21 Jun 2018
A new financial dispute resolution scheme on the horizon – what you need to know now
By Gemma O'Connor
Financial firms, including superannuation trustees, will need to get ready now for the Australian Financial Complaints Authority, the new external dispute resolution scheme.
From 1 November 2018, the Australian Financial Complaints Authority (AFCA) will replace the existing two ASIC-approved external dispute resolution (EDR) schemes, the Financial Ombudsman Service (FOS) and the Credit and Investments Ombudsman (CIO), as well as the Superannuation Complaints Tribunal (SCT).
AFCA’s draft rules are currently open for consultation until 29 June 2018.
Transitioning to the Australian Financial Complaints Authority
Consumers will continue to be able to lodge complaints with FOS or CIO up to and including 31 October 2018; the same cut-off date applies to superannuation members and other eligible complainants lodging complaints with the SCT.
From 1 November 2018:
- Unresolved complaints lodged with FOS and CIO before 1 November 2018 will be handled by AFCA under the rules of the EDR scheme applicable when the complaint was lodged.
- Unresolved complaints lodged with the SCT before 1 November 2018 will continue to be handled by the SCT.
AFCA will handle any new complaints from 1 November 2018.
Joining the scheme
Australian financial services licensees, credit licensees and other entities required under the Corporations Act 2001 or National Consumer Credit Protection Act 2009 to be a member of an EDR scheme, and superannuation trustees, will need to join AFCA by 21 September 2018.
Existing members of FOS and CIO must join AFCA by that date. They must also retain their existing membership of CIO or FOS until further notice.
Updating your disclosure and other documents
ASIC announced on 31 May 2018 that it will provide transitional relief allowing financial firms until 1 July 2019 to update EDR details in mandatory disclosure documents, periodic statements and exit statements.
However, RG 165 has been amended to require information about predecessor schemes and AFCA to be provided to complainants from 21 September 2018. Financial firms intending to rely on disclosure relief will need to familiarise themselves with the updated text under RG165.88.
Monetary jurisdiction and compensation caps
The monetary and jurisdictional limits on AFCA’s jurisdiction, and compensation caps, are not open for consultation.
Notably the draft rules include the following monetary limits for complaints (other than superannuation complaints):
- claim for direct financial loss by a complainant other than a small business or primary producer: jurisdictional limit of $1 million and a compensation amount limit per claim of $500,000;
- claim by a borrower for direct financial loss arising from a credit facility provided to a small business: credit facility must not exceed $5 million and a compensation amount limit per claim of $1 million; and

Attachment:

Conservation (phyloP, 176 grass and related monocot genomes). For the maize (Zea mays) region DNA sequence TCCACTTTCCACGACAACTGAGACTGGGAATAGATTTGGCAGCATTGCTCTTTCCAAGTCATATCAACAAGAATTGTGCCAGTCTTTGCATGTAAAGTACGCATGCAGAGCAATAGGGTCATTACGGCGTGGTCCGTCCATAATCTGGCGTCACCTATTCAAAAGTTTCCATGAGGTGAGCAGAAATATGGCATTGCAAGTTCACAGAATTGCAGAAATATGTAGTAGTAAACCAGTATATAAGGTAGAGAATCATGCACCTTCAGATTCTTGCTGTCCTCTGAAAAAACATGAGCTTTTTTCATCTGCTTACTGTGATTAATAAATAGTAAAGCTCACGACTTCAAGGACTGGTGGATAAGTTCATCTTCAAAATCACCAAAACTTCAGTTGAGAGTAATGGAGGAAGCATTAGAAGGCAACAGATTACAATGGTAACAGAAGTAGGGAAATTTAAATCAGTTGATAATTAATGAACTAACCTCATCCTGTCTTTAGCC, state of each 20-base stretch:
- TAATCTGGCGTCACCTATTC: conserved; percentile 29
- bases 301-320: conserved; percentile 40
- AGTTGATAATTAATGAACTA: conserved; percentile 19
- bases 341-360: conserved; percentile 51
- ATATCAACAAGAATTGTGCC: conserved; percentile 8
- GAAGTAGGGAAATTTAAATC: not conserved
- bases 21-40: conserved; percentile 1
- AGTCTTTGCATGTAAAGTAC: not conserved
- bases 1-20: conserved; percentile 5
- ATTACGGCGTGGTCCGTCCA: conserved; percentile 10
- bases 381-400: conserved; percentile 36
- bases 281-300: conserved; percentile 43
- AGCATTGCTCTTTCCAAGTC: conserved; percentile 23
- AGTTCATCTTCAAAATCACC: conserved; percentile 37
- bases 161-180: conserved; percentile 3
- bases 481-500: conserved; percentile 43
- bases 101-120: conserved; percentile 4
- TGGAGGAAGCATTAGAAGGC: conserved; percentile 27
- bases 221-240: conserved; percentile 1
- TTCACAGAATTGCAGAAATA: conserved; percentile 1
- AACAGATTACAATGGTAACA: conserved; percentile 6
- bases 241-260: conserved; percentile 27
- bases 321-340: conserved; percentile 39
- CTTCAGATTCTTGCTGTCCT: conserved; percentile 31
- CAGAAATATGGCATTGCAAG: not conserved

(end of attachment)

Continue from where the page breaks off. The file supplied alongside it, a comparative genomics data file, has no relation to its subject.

- claim by a borrower for direct financial loss arising from a credit facility provided to a primary producer: credit facility must not exceed $5 million and a compensation amount limit per claim of $2 million.
For the purpose of the draft rules, small business means a primary producer within the meaning of section 995.1(1) of the Income Tax Assessment Act 1997, or other business that had fewer than 100 employees at the time of the act or omission by the financial firm that gave rise to the complaint. A primary producer must also be a small business.
Claims by a guarantor to set aside a guarantee supported by security over the guarantor’s principal place of residence do not have a compensation amount limit (though the credit facility must not exceed $5 million where provided to a small business or primary producer).
These monetary limits reflect the significant increase in monetary jurisdiction and enhanced access to redress for small business recommended by the Ramsay Review.
Superannuation complaints do not have a monetary limit.
What should you do next?
Financial firms, including superannuation trustees, should:
- By 29 June 2018
- Make any submissions on the AFCA draft rules
- By 21 September 2018
- Join AFCA; and
- Update IDR final response letters and "delay letters" to provide information about existing EDR schemes and AFCA as set out in RG165.88.
- By 1 November 2018
- Update IDR final response letters and "delay letters" to make it clear that only AFCA can receive complaints from 1 November 2018; and
- Ensure broader consumer communications (including websites) are updated with AFCA’s details.
- By 1 February 2019
- Ensure any references to predecessor EDR schemes are removed from IDR final response letters and "delay letters".
- By 1 July 2019
- End of transitional disclosure relief. Ensure mandatory disclosure documents, periodic statements and exit statements are compliant.
Further updates and information about AFCA and the draft rules will continue to be released on AFCA’s website until AFCA becomes operational on 1 November 2018.